A Monthly Profile
By: Craig Sandell © 2017
Before we get too deep into this,
remember, the month of May is a truncated fishing month and the month of November is
typically cold weather musky fishing using live bait.
The table shown below is the basis for the graphs that
display a picture of lure production over the seasonal months.
The chart shown below provides a
more detailed perspective on what lures worked well for each of the months
of the season. As you can see, there are some predictable lure patterns in
the chart presentation. One of the interesting patterns, though, is related
to crank baits.
The interesting thing is not the number of
Musky caught on crank baits. What is interesting is that even though
the crank bait catch
quantities for each month are generally low, the productivity of the crank bait was
consistent over 6 of the 7 months of the season. Although trolling is allowed on the Chippewa
Flowage, the crank bait does not get a lot of use because of the relatively
shallow water and the abundance of sub-surface clutter even in the deeper
river channels. This study would seem to
indicate that a crank bait is a good lure choice for almost any time, assuming you are
fishing the type of cover and depth of water most conducive to the crank bait.
Not surprisingly, bucktails and surface baits
account for the majority of the Musky caught over the Musky season. The study shows that
bucktails and surface baits are producers, however, you MUST
keep in mind that these are classic Musky bait categories. The high numbers of Musky caught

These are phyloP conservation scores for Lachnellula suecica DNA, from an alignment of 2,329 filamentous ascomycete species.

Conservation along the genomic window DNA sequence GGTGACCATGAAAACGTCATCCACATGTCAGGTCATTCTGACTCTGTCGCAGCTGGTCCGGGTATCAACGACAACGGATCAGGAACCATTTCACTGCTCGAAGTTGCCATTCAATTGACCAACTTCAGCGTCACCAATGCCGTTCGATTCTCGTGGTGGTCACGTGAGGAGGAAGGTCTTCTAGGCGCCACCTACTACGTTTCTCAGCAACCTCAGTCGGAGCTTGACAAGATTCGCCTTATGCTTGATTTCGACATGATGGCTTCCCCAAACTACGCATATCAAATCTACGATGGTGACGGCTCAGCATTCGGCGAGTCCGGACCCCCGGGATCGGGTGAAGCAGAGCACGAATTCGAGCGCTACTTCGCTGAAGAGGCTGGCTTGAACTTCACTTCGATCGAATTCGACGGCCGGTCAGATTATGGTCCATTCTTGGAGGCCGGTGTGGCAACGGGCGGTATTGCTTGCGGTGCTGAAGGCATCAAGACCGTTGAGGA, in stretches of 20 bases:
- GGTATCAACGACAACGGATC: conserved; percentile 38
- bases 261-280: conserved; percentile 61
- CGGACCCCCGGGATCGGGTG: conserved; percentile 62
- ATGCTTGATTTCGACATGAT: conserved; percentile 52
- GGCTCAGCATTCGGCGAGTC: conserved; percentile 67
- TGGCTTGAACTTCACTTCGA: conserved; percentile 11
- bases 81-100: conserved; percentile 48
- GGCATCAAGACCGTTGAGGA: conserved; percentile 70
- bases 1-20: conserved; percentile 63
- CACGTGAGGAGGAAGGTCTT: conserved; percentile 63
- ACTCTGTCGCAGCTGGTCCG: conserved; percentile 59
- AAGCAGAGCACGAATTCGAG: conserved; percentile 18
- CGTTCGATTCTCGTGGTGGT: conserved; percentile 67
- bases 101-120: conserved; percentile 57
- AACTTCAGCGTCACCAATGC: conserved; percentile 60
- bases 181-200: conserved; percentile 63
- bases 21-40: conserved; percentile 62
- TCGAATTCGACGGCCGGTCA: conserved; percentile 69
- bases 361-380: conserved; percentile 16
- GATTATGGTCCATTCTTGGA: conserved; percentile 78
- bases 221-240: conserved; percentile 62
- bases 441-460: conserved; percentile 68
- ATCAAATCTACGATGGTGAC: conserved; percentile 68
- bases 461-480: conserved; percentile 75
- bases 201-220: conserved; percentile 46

on them could be related to the fact that more people are fishing with these types of
lures than with other lure types. The jerk bait also shows some productivity over 6 of the
7 months of the season although September and October have higher catch totals than the
other months for the jerk baits. Once again, this could be related to the fact that not as
many people fish jerk baits as other lure types.
Personally, I didn't get confidence in the
use of the jerk bait until relatively recently. Once I started using the jerk bait, I
found that it produced Musky and was useable in almost any condition of weather and
structure. The live bait catch information is not a surprise either. Late in the season is
live bait time, however, many people swear by the technique of hanging a sucker over the
side, while casting other lure types, throughout the Musky season or what is referred to
as "Suckering Musky".
Well, are bucktails and surface baits the
most productive lures? The catch statistics would appear to tell us that, however, we need
to be sure that we are not "short changing" other lure types.
What is the best approach to lure selection?
When I fish I have 3 rods set up with different line weights, different reels with
different retrieve ratios and different lure types. I try to balance the use of each of
the artificial lure types, depending, of course, on the condition and depth of the water
and the prevailing weather.